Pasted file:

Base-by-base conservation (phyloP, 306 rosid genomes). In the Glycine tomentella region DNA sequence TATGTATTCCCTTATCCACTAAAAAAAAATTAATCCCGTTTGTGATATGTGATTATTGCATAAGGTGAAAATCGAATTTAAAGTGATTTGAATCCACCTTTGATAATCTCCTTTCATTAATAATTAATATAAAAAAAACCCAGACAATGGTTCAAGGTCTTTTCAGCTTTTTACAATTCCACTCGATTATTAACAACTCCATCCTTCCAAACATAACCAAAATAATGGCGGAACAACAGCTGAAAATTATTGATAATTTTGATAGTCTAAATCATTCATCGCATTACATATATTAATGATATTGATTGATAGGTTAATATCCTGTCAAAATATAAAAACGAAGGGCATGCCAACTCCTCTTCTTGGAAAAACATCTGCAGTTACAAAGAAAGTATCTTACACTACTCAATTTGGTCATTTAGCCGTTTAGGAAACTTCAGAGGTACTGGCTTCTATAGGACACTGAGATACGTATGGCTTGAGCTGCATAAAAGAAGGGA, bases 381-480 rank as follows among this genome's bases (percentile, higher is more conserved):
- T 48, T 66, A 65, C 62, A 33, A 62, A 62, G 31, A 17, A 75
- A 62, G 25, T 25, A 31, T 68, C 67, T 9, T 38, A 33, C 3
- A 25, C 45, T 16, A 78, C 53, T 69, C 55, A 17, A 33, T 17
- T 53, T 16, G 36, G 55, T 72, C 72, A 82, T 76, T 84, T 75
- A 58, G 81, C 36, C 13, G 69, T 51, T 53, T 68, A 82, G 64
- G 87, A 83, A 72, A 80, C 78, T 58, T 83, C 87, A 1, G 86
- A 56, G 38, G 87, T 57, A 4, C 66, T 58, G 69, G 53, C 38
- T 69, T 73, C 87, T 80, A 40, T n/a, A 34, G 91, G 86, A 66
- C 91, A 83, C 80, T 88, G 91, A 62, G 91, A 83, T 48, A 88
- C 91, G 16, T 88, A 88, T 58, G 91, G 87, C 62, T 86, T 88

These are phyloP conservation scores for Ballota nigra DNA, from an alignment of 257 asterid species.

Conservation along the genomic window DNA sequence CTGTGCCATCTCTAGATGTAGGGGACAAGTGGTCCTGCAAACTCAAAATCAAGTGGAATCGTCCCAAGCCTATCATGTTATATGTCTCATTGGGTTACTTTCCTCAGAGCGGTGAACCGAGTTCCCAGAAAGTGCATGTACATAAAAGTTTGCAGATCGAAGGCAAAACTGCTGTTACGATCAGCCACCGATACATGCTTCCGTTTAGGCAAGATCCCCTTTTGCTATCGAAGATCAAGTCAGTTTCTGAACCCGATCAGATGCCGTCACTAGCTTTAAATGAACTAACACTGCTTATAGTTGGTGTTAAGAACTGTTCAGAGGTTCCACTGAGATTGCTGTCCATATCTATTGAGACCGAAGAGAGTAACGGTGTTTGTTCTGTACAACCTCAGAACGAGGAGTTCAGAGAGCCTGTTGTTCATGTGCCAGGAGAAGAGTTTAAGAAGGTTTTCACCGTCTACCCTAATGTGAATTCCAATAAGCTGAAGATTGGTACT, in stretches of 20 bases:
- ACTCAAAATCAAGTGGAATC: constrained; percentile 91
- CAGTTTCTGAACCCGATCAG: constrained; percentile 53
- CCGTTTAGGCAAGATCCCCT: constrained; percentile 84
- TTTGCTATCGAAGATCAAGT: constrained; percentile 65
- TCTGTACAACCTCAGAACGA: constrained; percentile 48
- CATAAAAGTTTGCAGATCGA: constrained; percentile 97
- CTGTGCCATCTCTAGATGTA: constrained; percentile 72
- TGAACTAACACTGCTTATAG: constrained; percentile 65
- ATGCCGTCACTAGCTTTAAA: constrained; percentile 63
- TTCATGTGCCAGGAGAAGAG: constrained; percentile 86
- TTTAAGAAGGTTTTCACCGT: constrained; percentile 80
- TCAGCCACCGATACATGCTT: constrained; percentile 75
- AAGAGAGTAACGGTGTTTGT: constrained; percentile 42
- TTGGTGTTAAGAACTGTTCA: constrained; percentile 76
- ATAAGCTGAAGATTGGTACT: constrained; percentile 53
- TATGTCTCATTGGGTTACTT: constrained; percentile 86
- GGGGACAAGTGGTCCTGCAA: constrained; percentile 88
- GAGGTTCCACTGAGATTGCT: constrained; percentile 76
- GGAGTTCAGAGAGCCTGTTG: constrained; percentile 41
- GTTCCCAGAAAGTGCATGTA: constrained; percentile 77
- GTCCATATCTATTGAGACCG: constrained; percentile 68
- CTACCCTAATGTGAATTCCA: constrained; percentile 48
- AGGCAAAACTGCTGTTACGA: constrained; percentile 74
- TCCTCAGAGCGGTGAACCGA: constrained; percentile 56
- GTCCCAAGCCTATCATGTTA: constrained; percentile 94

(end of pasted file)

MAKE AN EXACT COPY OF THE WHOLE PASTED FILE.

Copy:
Base-by-base conservation (phyloP, 306 rosid genomes). In the Glycine tomentella region DNA sequence TATGTATTCCCTTATCCACTAAAAAAAAATTAATCCCGTTTGTGATATGTGATTATTGCATAAGGTGAAAATCGAATTTAAAGTGATTTGAATCCACCTTTGATAATCTCCTTTCATTAATAATTAATATAAAAAAAACCCAGACAATGGTTCAAGGTCTTTTCAGCTTTTTACAATTCCACTCGATTATTAACAACTCCATCCTTCCAAACATAACCAAAATAATGGCGGAACAACAGCTGAAAATTATTGATAATTTTGATAGTCTAAATCATTCATCGCATTACATATATTAATGATATTGATTGATAGGTTAATATCCTGTCAAAATATAAAAACGAAGGGCATGCCAACTCCTCTTCTTGGAAAAACATCTGCAGTTACAAAGAAAGTATCTTACACTACTCAATTTGGTCATTTAGCCGTTTAGGAAACTTCAGAGGTACTGGCTTCTATAGGACACTGAGATACGTATGGCTTGAGCTGCATAAAAGAAGGGA, bases 381-480 rank as follows among this genome's bases (percentile, higher is more conserved):
- T 48, T 66, A 65, C 62, A 33, A 62, A 62, G 31, A 17, A 75
- A 62, G 25, T 25, A 31, T 68, C 67, T 9, T 38, A 33, C 3
- A 25, C 45, T 16, A 78, C 53, T 69, C 55, A 17, A 33, T 17
- T 53, T 16, G 36, G 55, T 72, C 72, A 82, T 76, T 84, T 75
- A 58, G 81, C 36, C 13, G 69, T 51, T 53, T 68, A 82, G 64
- G 87, A 83, A 72, A 80, C 78, T 58, T 83, C 87, A 1, G 86
- A 56, G 38, G 87, T 57, A 4, C 66, T 58, G 69, G 53, C 38
- T 69, T 73, C 87, T 80, A 40, T n/a, A 34, G 91, G 86, A 66
- C 91, A 83, C 80, T 88, G 91, A 62, G 91, A 83, T 48, A 88
- C 91, G 16, T 88, A 88, T 58, G 91, G 87, C 62, T 86, T 88

These are phyloP conservation scores for Ballota nigra DNA, from an alignment of 257 asterid species.

Conservation along the genomic window DNA sequence CTGTGCCATCTCTAGATGTAGGGGACAAGTGGTCCTGCAAACTCAAAATCAAGTGGAATCGTCCCAAGCCTATCATGTTATATGTCTCATTGGGTTACTTTCCTCAGAGCGGTGAACCGAGTTCCCAGAAAGTGCATGTACATAAAAGTTTGCAGATCGAAGGCAAAACTGCTGTTACGATCAGCCACCGATACATGCTTCCGTTTAGGCAAGATCCCCTTTTGCTATCGAAGATCAAGTCAGTTTCTGAACCCGATCAGATGCCGTCACTAGCTTTAAATGAACTAACACTGCTTATAGTTGGTGTTAAGAACTGTTCAGAGGTTCCACTGAGATTGCTGTCCATATCTATTGAGACCGAAGAGAGTAACGGTGTTTGTTCTGTACAACCTCAGAACGAGGAGTTCAGAGAGCCTGTTGTTCATGTGCCAGGAGAAGAGTTTAAGAAGGTTTTCACCGTCTACCCTAATGTGAATTCCAATAAGCTGAAGATTGGTACT, in stretches of 20 bases:
- ACTCAAAATCAAGTGGAATC: constrained; percentile 91
- CAGTTTCTGAACCCGATCAG: constrained; percentile 53
- CCGTTTAGGCAAGATCCCCT: constrained; percentile 84
- TTTGCTATCGAAGATCAAGT: constrained; percentile 65
- TCTGTACAACCTCAGAACGA: constrained; percentile 48
- CATAAAAGTTTGCAGATCGA: constrained; percentile 97
- CTGTGCCATCTCTAGATGTA: constrained; percentile 72
- TGAACTAACACTGCTTATAG: constrained; percentile 65
- ATGCCGTCACTAGCTTTAAA: constrained; percentile 63
- TTCATGTGCCAGGAGAAGAG: constrained; percentile 86
- TTTAAGAAGGTTTTCACCGT: constrained; percentile 80
- TCAGCCACCGATACATGCTT: constrained; percentile 75
- AAGAGAGTAACGGTGTTTGT: constrained; percentile 42
- TTGGTGTTAAGAACTGTTCA: constrained; percentile 76
- ATAAGCTGAAGATTGGTACT: constrained; percentile 53
- TATGTCTCATTGGGTTACTT: constrained; percentile 86
- GGGGACAAGTGGTCCTGCAA: constrained; percentile 88
- GAGGTTCCACTGAGATTGCT: constrained; percentile 76
- GGAGTTCAGAGAGCCTGTTG: constrained; percentile 41
- GTTCCCAGAAAGTGCATGTA: constrained; percentile 77
- GTCCATATCTATTGAGACCG: constrained; percentile 68
- CTACCCTAATGTGAATTCCA: constrained; percentile 48
- AGGCAAAACTGCTGTTACGA: constrained; percentile 74
- TCCTCAGAGCGGTGAACCGA: constrained; percentile 56
- GTCCCAAGCCTATCATGTTA: constrained; percentile 94